The tearing of Russia: 6.1 magnitude earthquake strikes southeast region of Russia

October 14, 2011RUSSIA – A 6.1 magnitude earthquake struck the Amurskay Oblast region of Southeast Russia at a depth of 15.3 km.  The epicenter of the earthquake was 130 km (80 miles) SSW of Tynda, Russia and 5154 km (3202 miles) NE of MOSCOW, Russia. One hour and 15 minutes later, a 4.2 earthquake also struck near Lake Baikal- which is southwest of the epicenter. Lake Baikal was similarly hit by a 5.6 magnitude earthquake in July of 2011. The seismic turbulence in southeast Russia is happening along the periphery of a region of the Russia that is slowly tearing apart or rifting along a divergent plate boundary. Geological turbulence will only increase with time. Like Iceland, Africa and the sea-floor near El Hierro in the Canary Islands, this process appears to have become more excited this year and is an indication geological change is accelerating its advance across the world as the planet’s magnetic field strength continues to erode.
The Baikal Rift Zone is a divergent plate boundary centered beneath Lake Baikal in southeastern Russia. To its west is the Eurasian Plate and to its east is the Amur Plate which is moving away from the rift toward Japan at about 4 mm per year. As in all divergent plate boundary zones, the crust in the Baikal Rift Zone is thinning and magma is very close to the surface. Hot springs are present both on land and under Lake Baikal, although thus far, no evidence of actual volcanism has been found in the immediate vicinity of the lake. However, geologically-recent volcanic activity has occurred nearby and is probably associated with the Baikal Rift Zone. These volcanic centers are the Udokan Plateau, located about 400 km ENE of the northern tip of Lake Baikal, the Oka Plateau, located about 200 km WNW of the southwest tip of Lake Baikal, and the Vitim Plateau, around 200 km east of the rift. Besides the East African Rift, the Baikal Rift zone is the only other current example of a divergent plate boundary within continental crust on Earth. –Wikipedia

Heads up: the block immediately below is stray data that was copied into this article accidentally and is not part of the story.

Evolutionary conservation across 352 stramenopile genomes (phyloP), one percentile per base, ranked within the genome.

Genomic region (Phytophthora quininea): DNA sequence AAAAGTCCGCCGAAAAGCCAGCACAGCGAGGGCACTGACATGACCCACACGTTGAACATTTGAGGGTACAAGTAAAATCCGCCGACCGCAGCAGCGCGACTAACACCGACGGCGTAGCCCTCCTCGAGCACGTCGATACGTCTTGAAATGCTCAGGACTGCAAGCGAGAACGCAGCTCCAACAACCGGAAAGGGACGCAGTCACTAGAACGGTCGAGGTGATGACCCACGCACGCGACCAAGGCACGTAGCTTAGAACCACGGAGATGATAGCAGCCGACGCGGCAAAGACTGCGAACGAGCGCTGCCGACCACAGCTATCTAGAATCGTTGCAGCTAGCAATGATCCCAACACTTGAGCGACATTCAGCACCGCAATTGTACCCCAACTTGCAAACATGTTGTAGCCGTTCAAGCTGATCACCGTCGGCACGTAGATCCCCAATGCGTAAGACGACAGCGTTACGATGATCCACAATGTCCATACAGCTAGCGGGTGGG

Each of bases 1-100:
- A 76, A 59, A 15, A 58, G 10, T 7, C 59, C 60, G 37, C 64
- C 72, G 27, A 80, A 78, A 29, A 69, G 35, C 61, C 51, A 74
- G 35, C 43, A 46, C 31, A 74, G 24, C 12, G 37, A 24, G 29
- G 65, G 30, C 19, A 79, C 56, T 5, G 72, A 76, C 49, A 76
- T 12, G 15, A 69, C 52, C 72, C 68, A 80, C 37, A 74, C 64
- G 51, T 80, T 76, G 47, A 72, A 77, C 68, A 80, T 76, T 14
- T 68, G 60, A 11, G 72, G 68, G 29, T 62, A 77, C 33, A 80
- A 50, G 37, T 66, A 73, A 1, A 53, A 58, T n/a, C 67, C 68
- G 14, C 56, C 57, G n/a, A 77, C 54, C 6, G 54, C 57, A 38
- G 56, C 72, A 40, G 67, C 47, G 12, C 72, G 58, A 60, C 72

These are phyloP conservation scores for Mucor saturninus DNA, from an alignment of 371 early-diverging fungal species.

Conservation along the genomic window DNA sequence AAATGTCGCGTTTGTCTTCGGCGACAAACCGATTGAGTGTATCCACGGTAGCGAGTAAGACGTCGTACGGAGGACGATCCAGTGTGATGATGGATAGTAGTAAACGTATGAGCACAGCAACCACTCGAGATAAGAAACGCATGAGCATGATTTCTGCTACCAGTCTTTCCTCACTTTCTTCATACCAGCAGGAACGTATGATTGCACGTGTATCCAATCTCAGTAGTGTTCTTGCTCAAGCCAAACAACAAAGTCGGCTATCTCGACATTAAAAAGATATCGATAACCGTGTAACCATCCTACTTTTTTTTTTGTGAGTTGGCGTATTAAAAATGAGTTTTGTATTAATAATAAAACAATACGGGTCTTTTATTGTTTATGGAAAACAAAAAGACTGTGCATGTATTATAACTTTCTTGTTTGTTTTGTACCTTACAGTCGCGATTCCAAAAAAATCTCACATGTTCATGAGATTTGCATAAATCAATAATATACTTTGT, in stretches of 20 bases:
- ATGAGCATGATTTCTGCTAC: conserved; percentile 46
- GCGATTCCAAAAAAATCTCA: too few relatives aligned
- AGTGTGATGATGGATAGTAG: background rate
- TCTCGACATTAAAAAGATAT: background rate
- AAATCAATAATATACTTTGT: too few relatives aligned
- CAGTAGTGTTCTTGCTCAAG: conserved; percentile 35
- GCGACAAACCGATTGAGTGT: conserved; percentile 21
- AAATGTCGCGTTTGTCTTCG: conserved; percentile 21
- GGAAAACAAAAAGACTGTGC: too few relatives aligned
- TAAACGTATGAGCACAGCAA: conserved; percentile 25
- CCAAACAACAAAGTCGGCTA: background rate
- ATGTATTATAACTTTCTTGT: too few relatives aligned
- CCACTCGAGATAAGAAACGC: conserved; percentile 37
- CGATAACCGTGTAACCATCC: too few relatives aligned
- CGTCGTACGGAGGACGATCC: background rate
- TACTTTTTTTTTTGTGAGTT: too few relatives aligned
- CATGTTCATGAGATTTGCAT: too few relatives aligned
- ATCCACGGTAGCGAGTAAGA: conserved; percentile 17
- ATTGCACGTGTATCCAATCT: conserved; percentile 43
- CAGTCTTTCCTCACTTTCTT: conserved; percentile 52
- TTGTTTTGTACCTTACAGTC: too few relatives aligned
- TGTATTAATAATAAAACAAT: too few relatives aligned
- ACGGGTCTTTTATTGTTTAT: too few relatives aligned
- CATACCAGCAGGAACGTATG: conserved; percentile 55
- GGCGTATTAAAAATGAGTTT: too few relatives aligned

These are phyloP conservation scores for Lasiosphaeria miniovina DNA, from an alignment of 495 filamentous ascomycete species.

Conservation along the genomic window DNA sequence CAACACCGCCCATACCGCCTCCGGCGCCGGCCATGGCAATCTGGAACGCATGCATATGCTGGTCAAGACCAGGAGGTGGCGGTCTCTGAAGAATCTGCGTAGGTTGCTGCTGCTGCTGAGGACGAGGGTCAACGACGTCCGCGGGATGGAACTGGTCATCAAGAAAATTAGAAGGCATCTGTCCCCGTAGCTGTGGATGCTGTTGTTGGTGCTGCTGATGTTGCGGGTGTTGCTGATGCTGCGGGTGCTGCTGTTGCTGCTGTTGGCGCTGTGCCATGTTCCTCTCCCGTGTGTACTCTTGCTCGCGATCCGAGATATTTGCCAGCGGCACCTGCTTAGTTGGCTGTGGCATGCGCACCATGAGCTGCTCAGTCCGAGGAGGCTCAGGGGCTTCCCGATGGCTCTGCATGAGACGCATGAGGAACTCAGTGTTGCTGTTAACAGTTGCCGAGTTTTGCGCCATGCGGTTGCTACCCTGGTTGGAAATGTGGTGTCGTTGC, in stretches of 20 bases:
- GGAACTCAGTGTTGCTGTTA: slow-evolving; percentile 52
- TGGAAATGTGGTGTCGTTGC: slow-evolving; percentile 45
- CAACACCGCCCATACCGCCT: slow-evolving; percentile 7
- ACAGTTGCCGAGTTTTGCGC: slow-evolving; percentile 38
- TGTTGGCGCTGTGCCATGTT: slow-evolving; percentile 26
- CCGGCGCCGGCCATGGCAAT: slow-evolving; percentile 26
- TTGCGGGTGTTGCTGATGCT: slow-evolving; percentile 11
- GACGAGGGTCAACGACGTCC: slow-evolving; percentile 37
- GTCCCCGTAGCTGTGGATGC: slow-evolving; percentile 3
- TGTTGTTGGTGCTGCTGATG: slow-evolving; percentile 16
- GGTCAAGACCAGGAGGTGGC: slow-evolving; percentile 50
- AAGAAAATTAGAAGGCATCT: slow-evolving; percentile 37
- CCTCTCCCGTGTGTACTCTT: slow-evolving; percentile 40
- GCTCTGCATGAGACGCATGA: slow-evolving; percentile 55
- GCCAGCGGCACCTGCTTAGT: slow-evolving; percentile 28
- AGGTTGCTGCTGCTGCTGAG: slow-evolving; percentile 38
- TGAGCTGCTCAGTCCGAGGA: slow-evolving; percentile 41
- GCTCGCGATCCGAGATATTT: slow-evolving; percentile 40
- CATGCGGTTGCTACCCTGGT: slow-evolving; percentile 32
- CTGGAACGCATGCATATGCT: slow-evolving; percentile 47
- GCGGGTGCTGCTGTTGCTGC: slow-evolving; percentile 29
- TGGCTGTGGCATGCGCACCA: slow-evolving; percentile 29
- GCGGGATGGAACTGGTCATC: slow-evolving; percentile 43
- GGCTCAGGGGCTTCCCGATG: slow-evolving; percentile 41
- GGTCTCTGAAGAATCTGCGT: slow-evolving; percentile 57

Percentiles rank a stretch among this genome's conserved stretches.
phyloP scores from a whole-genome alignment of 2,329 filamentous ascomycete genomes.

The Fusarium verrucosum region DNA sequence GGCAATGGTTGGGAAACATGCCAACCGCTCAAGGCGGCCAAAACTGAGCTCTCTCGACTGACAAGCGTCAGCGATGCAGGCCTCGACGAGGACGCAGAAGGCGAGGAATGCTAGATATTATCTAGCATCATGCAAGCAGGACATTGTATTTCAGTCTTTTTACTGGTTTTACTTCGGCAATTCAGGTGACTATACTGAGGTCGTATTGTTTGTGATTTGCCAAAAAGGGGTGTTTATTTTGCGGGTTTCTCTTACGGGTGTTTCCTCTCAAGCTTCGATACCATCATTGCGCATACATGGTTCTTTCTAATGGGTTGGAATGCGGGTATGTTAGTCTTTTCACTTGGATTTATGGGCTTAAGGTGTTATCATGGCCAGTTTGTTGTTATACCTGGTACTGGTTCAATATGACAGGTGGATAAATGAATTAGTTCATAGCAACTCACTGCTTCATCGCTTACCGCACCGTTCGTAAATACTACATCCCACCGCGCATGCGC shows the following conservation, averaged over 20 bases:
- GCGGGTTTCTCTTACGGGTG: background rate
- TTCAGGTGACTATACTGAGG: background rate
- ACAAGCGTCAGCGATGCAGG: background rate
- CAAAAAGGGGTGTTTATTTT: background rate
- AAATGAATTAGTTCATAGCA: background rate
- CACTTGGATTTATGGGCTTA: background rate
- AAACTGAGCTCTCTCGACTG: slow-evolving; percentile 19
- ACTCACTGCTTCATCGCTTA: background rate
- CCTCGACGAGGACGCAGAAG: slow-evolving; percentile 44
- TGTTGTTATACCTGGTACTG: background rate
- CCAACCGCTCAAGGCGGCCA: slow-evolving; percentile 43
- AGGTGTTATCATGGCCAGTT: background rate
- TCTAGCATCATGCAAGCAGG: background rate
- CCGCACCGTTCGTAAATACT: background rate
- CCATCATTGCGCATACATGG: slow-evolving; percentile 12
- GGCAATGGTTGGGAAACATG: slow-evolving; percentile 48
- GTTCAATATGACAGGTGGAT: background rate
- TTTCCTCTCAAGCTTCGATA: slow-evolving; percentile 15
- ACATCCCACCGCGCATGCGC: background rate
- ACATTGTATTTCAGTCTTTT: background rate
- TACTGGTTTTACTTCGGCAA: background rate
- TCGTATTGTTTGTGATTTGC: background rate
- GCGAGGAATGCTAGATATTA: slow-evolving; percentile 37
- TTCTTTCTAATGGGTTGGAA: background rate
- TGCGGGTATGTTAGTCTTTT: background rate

This entry was posted in Earth Changes, Earth Watch, High-risk potential hazard zone, Land fissures, cracks, sinkholes, Potential Earthchange hotspot, Seismic tremors, Signs of Magnetic Field weakening, Volcanic Eruption, Volcano Watch. Bookmark the permalink.

8 Responses to The tearing of Russia: 6.1 magnitude earthquake strikes southeast region of Russia

  1. I know we have Iceland, Africa and the sea-floor near El Hierro in the Canary Islands, but are there any other rift zones that, although may be fairly quiet now, we should be watching?



  2. robinb333 says:

    There’s my Russia earthquake, but I still believe there’s one coming which is bigger…


  3. Stephanie says:

    Hidden rifts like the New Madrid fault of USA which runs down to the Gukf of Mexico. Hidden grabbens just fall into the earth….!


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